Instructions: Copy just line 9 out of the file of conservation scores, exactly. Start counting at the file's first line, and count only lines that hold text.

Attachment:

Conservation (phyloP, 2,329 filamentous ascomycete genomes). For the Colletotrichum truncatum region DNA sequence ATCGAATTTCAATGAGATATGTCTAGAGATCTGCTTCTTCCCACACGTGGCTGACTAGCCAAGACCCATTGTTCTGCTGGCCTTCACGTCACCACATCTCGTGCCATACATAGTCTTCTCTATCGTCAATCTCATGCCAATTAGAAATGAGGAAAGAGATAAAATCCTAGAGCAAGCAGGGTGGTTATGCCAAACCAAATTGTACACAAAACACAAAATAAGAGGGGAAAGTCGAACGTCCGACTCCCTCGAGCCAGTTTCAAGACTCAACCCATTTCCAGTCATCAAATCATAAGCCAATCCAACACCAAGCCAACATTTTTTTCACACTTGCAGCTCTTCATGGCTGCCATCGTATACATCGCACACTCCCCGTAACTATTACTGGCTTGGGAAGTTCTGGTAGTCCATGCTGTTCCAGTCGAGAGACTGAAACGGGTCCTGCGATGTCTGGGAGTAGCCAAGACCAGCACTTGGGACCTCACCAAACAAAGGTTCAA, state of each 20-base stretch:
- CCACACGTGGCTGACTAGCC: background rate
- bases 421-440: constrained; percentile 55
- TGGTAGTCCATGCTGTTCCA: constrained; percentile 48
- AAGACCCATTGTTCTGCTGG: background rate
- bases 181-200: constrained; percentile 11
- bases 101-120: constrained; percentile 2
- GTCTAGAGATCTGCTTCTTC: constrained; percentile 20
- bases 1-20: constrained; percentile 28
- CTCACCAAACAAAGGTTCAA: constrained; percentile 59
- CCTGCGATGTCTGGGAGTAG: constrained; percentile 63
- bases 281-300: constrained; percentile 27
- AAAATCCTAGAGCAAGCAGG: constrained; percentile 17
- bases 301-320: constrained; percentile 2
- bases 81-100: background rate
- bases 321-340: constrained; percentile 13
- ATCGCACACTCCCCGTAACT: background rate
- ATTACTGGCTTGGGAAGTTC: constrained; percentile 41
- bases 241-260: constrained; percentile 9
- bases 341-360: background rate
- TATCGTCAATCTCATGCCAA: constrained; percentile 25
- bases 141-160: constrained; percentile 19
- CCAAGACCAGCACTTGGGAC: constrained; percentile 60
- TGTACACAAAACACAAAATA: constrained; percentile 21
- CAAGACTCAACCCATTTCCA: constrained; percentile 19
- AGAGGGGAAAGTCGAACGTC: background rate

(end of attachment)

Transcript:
- bases 1-20: constrained; percentile 28